Avoid aluminum utensils and containers that can be toxic and that the plants absorb. To preserve your herbal teas, prefer cardboard boxes or glass stoppers that you store in the shelter of light.
Depending on the plants and especially the parts of plants used to make their herbal tea, the method of preparation is different. Infusion is well suited to flowers and leaves in general, the most fragile parts of plants. The decoction is mainly used for roots, stems, and barks.
The water used must be as pure as possible and weakly mineralized, such as spring water or, better still, osmosis water. Avoid tap water. We often have the habit of drinking herbal teas in the evenings, but they can accompany the days. Why not take the habit of drinking 1 liter of herbal tea between meals, for example? By varying the mixes according to your tastes and the effects you expect.
It consists of pouring boiling water on plants at the precise moment when the water boils. You then put the plants in the water, stir lightly and cover the pan. Then allow the necessary time (from a few minutes to 1 hour depending on the plants) to brew. You can beat with a tea whip (bamboo) or a wooden spoon to speed up the diffusion of active ingredients.
When the brewing time is enough, filter, and drink. You can eventually sweeten it with honey, but the idea is still the “pure” herbal tea unless you have a sore throat. In this case, honey will be ideal. Prefer bulk plants rather than tea bags that often contain “crumbs” or even plant dust.
In this case, it is a matter of putting plants in cold water and then heating the water to a boil. The boiling time can range from 2 minutes to ½ hour depending on the selected plant (or plants) and the hardness of the plant parts used. Then you leave or not brew, always holding a lid on the pan. And of course, we filter before we drink.
The plants are left to soak in a liquid: water, alcohol, oil, honey, wine, vinegar, etc., for at least 15 days. The preparations obtained are a little more complicated but keep longer. So we can always have it on hand.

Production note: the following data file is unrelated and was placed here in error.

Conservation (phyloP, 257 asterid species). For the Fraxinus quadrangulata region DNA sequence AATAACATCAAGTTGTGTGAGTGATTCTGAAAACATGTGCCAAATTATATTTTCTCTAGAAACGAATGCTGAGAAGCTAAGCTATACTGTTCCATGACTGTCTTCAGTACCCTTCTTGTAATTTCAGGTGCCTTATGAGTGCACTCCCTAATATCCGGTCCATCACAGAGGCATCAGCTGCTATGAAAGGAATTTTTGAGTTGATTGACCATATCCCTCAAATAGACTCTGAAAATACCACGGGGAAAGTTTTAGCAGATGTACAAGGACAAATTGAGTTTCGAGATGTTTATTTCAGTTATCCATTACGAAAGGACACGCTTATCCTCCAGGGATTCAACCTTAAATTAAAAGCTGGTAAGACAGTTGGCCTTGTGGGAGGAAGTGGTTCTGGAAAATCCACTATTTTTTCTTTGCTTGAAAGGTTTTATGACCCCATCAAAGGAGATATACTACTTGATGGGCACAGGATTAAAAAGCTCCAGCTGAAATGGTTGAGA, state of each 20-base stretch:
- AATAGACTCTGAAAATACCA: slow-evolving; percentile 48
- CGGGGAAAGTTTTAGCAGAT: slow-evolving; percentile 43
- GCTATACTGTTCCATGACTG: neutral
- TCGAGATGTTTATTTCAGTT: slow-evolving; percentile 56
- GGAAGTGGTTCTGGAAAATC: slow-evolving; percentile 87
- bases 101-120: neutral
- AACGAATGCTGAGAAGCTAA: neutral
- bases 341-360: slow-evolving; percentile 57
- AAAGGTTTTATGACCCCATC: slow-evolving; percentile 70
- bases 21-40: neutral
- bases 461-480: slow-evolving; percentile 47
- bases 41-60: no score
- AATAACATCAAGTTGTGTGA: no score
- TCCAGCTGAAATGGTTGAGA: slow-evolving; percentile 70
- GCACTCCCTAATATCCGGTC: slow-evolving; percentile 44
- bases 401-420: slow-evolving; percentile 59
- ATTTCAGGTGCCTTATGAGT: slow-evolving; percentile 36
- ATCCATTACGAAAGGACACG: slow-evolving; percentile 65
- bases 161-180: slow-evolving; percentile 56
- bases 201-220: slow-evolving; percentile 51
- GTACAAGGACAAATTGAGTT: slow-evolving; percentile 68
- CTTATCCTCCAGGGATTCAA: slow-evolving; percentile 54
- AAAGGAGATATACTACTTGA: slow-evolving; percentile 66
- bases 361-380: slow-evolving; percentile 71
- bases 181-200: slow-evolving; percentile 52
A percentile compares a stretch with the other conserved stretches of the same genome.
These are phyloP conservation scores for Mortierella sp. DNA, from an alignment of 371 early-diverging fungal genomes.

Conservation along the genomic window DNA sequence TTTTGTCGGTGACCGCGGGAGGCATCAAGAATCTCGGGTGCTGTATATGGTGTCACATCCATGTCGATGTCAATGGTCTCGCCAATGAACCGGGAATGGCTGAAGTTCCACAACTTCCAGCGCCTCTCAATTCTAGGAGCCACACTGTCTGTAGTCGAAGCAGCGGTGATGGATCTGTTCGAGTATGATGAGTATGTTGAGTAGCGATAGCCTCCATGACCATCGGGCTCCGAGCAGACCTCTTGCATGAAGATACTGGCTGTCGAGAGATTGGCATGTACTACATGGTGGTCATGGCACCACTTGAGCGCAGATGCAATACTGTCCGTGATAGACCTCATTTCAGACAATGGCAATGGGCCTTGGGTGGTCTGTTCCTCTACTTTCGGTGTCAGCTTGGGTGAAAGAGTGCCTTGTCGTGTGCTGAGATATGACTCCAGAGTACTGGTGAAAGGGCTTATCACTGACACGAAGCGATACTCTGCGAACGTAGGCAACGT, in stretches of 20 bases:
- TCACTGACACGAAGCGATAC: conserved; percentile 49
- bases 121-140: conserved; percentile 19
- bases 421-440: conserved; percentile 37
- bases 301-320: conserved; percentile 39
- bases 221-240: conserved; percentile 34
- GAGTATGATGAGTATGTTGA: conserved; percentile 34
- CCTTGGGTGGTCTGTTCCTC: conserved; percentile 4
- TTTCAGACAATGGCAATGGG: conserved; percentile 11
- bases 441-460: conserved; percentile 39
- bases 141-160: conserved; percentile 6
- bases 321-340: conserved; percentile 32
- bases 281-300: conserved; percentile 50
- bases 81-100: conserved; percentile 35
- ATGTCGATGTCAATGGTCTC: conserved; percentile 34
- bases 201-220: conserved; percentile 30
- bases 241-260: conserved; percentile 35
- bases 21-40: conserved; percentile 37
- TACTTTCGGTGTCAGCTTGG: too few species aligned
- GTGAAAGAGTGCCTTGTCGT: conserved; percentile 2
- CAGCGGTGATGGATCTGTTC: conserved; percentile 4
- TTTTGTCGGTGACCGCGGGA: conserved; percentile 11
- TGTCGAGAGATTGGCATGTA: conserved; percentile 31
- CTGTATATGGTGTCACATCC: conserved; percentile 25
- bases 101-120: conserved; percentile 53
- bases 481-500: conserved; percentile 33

Other Preparations, to Buy or to do at Home
You have to reduce the plant to puree. It is better to do it with fresh plants, but sometimes – when the plant is too thick or gives little juice – it is necessary to cook it in a little water. Once the pulp purée is obtained, filter and drink the juice diluted in a little water or use it in a compress. This method is rarely used because the “product” obtained is often very bitter and does not retain.
Compresses and Poultices
Compresses and poultices are mainly used in cases of skin problems, sprains, fractures, and muscle or joint pain. Use only perfectly healthy plants. You can associate them with vegetable oil (olive oil, for example) or clay or honey according to the different recipes to follow scrupulously. Avoid compresses and poultices on the belly. Proceed in steps: Leave in place for 20 minutes. Start again 2 hours later with a new compress and leave 30 minutes, etc. Never reuse a compress or poultice. Throw them.
- Compress: In a compressor, a clean cloth is soaked with a concentrated infusion or a plant decoction, then applied to the skin and maintained by a bandage.
- Poultice: The plant can be applied directly to the skin when the leaves or flowers are fine. Otherwise, they can be heated in water or lightly crushed to the rolling pin so that the active ingredients penetrate faster. Hold with a cloth or a strip. Medicinal wines It is a matter of making macerate the plant fresh or dried in wine (white or red, but preferably organic) for a few days to several weeks according to the “Recipes” before filtering by expressing well the saps of the plant. These wines can be kept for several months at the expense of. In general, a small glass of medicinal wine is drunk before or after each meal, as an aperitif or as a digestive.
Infusions or decoctions with added honey or unrefined sugar allow making syrups that can be preserved for up to 1 year. Just mix a ½ liter of brew or decoction to 500 g of honey or sugar and heat on low heat stirring until you get a syrup. Then it is consumed as a commercial syrup, diluting it to 1 tablespoon in a glass of water or, better, in herbal tea.
With some fruits and vegetables, you can also make cold syrups. This is the case, for example, of the numerous Antiall syrups based on black radish, turnip, carrot, and onion… A few slices of the vegetable in a plate with a little powdered sugar and the juice is formed naturally.
Medicinal Essential oils